Scientists develop Covid-19 testing lab in a backpack
Researchers have created a simple Covid-19 testing lab that fits into a backpack providing a cheap and effective solution for low income or remote areas.
In a new study, published in PLOS ONE, scientists from Queen Mary University of London show that their lab-in-a-backpack approach is as effective as commercially available Covid-19 tests at detecting SARS-CoV-2.
The compact kit is relatively inexpensive to make, costing $51 in total. It could offer an alternative testing solution for resource-poor countries or remote areas with little access to well-equipped testing labs or trained personnel to process samples.
The testing kit is based on a simple, non-invasive Covid-19 LAMP test and uses low-cost hardware, including a centrifuge made from recycled computer hard drives, called a CentriDrive, to process samples.
The LAMP test is a widely accepted alternative to the commonly used PCR test, has a similar sensitivity but unlike the PCR test does not require temperature cycling, only a single high temperature to amplify any potential virus RNA. This allows the test to be performed with only minimal equipment and reagents. Because the LAMP test uses saliva samples, it also avoids the need for invasive, uncomfortable nasal swabs. However, the high costs of commercially available LAMP tests, as well as the expensive lab equipment required to run them, means that current commercial approaches aren’t suitable for remote locations, or in-home testing.
Professor Stoyan Smoukov, Professor of Chemical Engineering at Queen Mary University of London, said: “We are excited for the potential of this mobile lab to do Covid-19 tests and the possibility to democratise access to inexpensive testing technology. It is made possible by our philosophy of creating low-cost instruments whenever possible from advances in electronics, or existing instruments.
Emily Lin, lead author of the study, said: “In this study, using the LAMP test method in combination with a low-cost centrifuge, we provided an inexpensive, rapid and accurate method for the detection of COVID-19. It will not only provide a viable and inexpensive test kit for regions such as Africa, where innovative solutions are particularly important during the Covid-19 pandemic. It can also be used in resource-rich areas, for example, in high school classrooms to demonstrate how to test for COVID-19.”
Umar Razzaque, who led the development of the CentriDrive during his undergraduate and Masters’ projects at Queen Mary under the supervision of Professor Smoukov, said: “I’m grateful for the opportunity to have worked, as an undergraduate, on technology which could result in a real-world impact. I believe the experience and skills gained whilst developing the CentriDrive, and working in our amazing team, helped land my first job as a systems engineer. The project was driven by the hopes of making a positive change and I’m honoured to see this article published in a leading open access scientific journal.”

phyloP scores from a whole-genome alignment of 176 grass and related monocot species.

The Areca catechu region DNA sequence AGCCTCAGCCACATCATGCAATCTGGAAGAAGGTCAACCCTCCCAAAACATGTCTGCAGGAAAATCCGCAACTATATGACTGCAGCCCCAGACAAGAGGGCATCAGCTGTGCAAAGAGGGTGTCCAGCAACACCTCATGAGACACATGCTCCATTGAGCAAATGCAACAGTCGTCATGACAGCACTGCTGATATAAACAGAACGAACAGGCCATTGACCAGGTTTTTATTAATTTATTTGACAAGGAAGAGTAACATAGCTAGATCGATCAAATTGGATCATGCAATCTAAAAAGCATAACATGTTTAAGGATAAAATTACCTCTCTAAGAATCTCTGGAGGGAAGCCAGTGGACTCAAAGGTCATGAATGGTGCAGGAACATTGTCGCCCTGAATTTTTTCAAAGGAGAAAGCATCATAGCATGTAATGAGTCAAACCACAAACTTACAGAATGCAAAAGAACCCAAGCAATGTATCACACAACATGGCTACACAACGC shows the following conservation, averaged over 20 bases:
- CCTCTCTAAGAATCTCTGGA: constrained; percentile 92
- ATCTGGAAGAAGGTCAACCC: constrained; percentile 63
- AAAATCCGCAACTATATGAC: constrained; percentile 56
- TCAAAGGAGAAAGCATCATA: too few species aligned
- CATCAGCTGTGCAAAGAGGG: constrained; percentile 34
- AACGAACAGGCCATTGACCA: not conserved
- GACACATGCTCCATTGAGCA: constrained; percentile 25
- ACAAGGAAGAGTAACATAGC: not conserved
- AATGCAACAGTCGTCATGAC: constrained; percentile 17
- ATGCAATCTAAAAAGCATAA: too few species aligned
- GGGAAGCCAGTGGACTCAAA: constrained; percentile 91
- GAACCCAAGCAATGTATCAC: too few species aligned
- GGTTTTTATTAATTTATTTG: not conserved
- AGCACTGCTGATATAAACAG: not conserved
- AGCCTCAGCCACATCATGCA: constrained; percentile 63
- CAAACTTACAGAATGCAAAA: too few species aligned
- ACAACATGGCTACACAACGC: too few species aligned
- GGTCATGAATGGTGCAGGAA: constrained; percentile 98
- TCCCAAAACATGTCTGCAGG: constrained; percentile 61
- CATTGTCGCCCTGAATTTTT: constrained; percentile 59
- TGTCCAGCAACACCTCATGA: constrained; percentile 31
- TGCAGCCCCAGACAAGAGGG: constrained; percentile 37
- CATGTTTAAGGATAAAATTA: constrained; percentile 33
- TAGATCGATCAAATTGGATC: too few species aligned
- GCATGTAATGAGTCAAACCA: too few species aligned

According to the researchers, next steps will include making the kit instructions even more understandable so that people can use them regardless of their experience or language, as well as validating the kit with real patient samples. So, whilst this approach holds promise, further work is needed before the system can be implemented in real-world environments, Professor Smoukov said.
Regular testing is a key part of global efforts to manage the Covid-19 pandemic, and it is hoped low-cost testing solutions like this could help improve access to fast and effective Covid-19 testing worldwide
“Reuse is a high-value option for energy and materials sustainability, and we are glad that rather than exporting electronics waste to developing countries, we can export ways to empower people and turn waste computer hard drives into a centrifuge. The Covid-19 test is a timely application, but we also believe with this CentriDrive kit people could perform a large array of routine blood and urine tests, providing a centrifuge away from central hospital facilities,” said Professor Smoukov.
“Combining open access science with open-source hardware lets everyone in the world test this for themselves with minimal resources. We are also providing this technology to the innovators and entrepreneurs in the Pan-African Innovation Competition Queen Mary is running to inspire inventors in Africa. Perhaps this royalty-free invention will let people tinker and educate themselves and others on how different blood or virus tests work. Or the simplicity and cost advantage may inspire people to base a company around it.”
Low-cost innovation creates affordable products and solutions by adopting innovative ways of using existing technologies. At Queen Mary, our researchers and students are working on several low-cost innovation projects and in 2020 researchers from our School of Engineering and Materials Science launched a competition in collaboration with the AFSIN network in Africa around low-cost technologies, which aimed to identify and develop the next generation of young scientists, leaders, and entrepreneurs from the continent.
- Research publication: ‘End-to-end system for rapid and sensitive early-detection of SARS-CoV-2 for resource-poor and field-test environments using a $51 lab-in-a-backpack’ Lin et al. PLOS ONE (2022) DOI: 1371/journal.pone.0259886.
For media information, contact:Sophie McLachlan
Faculty Communications Manager (Science and Engineering)